When computers arrived, we inevitably saw ourselves in our machines and the idea of the mind as an information processor became popular. Here, the mind is thought to consist of information processing networks where data is computed and transformed. One of the newest and most fashionable theories argues that the central function of the brain is to statistically predict new information. The idea is that the brain tries to minimise the errors it makes in its predictions by adjusting its expectations as it gets new information. It’s a theory that originated from the mathematical “predictive coding” model that was developed to help second world war gunners predict where moving enemy planes would be in the two seconds it took for an anti-aircraft shell to reach them. The statistical theory became widespread when it was realised that it could be used to guess missing audio when sound was sent over a telephone network, meaning that less information needed to be sent as the rest could be mathematically reconstructed. Similar ideas were first adopted to improve artificial intelligence – Google’s speech recognition is now based on it – and then taken up by neuroscientists to explain data from the brain.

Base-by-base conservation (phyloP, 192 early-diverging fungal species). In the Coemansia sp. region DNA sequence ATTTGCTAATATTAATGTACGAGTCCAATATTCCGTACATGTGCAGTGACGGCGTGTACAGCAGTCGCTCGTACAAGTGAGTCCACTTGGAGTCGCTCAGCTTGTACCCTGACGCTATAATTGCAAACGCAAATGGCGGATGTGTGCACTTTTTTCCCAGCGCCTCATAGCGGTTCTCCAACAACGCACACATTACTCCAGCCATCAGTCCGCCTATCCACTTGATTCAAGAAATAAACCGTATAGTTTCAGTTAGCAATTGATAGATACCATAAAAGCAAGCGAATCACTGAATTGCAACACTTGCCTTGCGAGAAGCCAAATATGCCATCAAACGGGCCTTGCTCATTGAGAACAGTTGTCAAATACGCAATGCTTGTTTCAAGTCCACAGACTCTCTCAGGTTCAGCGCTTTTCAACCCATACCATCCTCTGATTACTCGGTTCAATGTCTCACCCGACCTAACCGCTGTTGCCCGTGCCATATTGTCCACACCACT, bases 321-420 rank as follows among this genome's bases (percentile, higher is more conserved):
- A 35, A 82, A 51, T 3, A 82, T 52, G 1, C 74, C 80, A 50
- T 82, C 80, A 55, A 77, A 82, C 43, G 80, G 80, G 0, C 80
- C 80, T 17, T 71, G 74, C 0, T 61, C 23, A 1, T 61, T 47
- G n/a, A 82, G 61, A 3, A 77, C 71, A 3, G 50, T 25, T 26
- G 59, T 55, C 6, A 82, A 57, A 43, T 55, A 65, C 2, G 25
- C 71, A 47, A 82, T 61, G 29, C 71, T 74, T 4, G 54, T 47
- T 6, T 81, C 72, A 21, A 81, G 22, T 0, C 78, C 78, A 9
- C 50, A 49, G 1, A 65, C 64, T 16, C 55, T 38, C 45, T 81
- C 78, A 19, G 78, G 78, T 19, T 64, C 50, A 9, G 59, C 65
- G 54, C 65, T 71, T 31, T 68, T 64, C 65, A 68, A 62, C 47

It could be that we’ve reached “the end of history” as far as neuroscience goes and that everything we’ll ever say about the brain will be based on our current “brain as calculation” metaphors. But if this is not the case, there is a danger that we’ll sideline aspects of human nature that don’t easily fit the concept. Our subjective experience, emotions and the constantly varying awareness of our own minds have traditionally been much harder to understand as forms of “information processing”. Importantly, these aspects of mental life are exactly where things tend to go awry in mental illness, and it may be that our main approach for understanding the mind and brain is insufficient for tackling problems such as depression and psychosis. It could be we simply need more time with our current concepts, but history might show us that our destiny lies in another metaphor, perhaps from a future technology.
From Terminator to Transcendence, popular culture is awash with fears about cyborgs, but, in terms of understanding ourselves, we have been cyborgs for centuries. We’ve lived in a constantly evolving relationship with machines that has profoundly affected how we see human nature. Perhaps the question is not whether we are lazy to take ideas from machines in order to understand ourselves but whether we can ever think beyond them.